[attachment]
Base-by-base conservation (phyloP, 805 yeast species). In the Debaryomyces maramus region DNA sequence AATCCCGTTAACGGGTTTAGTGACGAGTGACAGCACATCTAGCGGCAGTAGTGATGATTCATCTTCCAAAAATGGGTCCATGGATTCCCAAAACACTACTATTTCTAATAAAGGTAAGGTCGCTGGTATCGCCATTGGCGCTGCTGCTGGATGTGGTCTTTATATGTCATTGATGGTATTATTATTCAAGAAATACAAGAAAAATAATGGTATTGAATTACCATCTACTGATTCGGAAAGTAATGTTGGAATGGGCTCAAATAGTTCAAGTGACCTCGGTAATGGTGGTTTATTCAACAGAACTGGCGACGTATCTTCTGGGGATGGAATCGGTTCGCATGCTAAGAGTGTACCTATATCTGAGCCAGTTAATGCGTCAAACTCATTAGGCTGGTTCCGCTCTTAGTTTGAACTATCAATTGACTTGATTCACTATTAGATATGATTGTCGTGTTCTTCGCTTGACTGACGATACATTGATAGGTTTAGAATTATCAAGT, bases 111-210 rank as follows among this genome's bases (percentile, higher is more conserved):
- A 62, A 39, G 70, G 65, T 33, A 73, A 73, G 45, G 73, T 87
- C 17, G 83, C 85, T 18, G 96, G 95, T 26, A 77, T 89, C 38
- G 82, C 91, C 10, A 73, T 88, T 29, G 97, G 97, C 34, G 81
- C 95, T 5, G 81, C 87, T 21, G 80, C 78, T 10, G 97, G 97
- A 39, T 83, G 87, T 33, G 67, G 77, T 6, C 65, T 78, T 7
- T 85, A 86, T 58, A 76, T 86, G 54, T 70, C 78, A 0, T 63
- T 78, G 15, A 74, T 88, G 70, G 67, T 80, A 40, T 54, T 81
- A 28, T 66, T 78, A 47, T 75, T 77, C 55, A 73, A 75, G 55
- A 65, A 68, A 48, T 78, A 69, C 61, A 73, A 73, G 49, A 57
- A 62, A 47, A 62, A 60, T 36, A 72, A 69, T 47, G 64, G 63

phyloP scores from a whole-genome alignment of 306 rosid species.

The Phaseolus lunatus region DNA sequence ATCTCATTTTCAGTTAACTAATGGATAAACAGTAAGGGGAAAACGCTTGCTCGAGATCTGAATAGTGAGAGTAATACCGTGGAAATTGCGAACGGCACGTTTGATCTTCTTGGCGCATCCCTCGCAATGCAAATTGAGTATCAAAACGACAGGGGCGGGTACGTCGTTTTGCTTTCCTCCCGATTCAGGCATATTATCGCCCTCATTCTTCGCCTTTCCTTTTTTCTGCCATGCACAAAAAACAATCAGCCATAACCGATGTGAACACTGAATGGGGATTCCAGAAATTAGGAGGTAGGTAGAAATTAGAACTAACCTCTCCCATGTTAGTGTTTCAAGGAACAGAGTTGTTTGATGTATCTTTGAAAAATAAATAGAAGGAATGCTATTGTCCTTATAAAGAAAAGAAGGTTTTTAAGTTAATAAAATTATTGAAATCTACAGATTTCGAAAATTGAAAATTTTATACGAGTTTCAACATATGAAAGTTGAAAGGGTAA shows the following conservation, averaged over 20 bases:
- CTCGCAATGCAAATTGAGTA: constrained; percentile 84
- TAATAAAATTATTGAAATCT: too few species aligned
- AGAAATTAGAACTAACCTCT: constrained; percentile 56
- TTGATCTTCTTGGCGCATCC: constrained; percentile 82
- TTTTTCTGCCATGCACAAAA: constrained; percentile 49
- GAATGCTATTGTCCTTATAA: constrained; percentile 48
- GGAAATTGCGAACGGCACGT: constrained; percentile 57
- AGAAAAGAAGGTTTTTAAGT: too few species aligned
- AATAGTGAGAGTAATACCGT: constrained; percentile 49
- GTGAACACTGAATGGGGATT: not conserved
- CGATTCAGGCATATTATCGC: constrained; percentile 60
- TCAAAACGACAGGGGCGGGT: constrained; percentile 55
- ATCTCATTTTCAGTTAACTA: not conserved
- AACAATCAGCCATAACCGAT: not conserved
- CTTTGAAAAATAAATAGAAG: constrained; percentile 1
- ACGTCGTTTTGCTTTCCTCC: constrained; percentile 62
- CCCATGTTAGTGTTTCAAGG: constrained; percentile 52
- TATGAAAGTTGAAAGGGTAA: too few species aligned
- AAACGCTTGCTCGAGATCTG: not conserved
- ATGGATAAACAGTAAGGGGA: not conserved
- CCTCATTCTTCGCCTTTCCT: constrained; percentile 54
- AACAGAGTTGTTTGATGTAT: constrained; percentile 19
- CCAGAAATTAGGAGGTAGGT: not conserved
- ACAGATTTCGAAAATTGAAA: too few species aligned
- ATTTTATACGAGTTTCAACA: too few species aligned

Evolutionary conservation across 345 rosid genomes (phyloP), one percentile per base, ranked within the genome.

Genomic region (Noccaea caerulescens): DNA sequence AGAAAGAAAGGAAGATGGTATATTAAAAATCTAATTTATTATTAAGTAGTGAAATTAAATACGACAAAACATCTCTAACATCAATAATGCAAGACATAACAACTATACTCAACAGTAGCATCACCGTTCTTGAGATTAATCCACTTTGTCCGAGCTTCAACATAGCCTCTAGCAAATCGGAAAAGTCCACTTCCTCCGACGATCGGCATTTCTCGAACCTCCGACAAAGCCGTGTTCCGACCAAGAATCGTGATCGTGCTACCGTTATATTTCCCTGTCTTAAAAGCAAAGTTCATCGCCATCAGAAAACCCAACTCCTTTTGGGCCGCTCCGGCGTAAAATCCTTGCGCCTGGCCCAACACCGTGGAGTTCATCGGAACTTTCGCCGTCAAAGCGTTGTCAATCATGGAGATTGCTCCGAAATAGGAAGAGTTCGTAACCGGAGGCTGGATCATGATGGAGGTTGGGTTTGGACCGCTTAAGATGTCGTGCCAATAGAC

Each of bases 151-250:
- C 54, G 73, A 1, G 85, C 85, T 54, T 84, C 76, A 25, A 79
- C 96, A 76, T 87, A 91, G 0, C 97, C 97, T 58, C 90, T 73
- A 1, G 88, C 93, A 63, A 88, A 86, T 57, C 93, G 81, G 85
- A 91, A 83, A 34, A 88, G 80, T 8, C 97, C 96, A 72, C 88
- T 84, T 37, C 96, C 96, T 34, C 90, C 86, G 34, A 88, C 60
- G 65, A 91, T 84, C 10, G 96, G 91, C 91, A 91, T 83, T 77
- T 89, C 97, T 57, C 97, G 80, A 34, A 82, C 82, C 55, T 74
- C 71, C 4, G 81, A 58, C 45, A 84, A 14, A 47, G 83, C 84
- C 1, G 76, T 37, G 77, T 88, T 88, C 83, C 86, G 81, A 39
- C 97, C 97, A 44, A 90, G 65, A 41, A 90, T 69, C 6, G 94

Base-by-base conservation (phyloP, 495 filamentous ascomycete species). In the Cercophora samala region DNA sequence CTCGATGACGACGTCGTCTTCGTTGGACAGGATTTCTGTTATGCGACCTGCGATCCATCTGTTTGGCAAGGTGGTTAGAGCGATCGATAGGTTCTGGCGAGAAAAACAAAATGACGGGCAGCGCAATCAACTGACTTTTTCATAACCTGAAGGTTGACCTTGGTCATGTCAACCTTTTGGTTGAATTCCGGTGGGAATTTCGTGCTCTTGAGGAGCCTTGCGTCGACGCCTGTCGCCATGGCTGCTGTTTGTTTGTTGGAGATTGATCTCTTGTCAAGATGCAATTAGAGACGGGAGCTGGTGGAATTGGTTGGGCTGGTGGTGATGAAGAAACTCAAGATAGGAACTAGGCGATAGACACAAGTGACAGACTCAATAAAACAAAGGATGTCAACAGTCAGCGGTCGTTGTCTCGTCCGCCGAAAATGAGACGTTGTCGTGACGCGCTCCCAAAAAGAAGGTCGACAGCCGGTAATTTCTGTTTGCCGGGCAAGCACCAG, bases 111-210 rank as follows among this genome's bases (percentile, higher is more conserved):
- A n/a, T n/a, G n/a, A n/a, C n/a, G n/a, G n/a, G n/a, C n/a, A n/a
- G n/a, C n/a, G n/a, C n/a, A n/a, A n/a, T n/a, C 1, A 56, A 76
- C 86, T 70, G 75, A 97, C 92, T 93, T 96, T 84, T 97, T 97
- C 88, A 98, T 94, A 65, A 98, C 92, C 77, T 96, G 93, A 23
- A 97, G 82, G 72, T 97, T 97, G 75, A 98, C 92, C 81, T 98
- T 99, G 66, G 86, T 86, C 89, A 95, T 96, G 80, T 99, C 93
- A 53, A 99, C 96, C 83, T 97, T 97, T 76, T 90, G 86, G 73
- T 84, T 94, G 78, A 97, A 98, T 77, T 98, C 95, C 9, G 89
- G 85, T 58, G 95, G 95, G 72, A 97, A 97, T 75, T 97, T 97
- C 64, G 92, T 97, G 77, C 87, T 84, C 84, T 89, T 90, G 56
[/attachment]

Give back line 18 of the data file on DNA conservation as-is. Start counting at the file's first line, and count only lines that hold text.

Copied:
- TTTTTCTGCCATGCACAAAA: constrained; percentile 49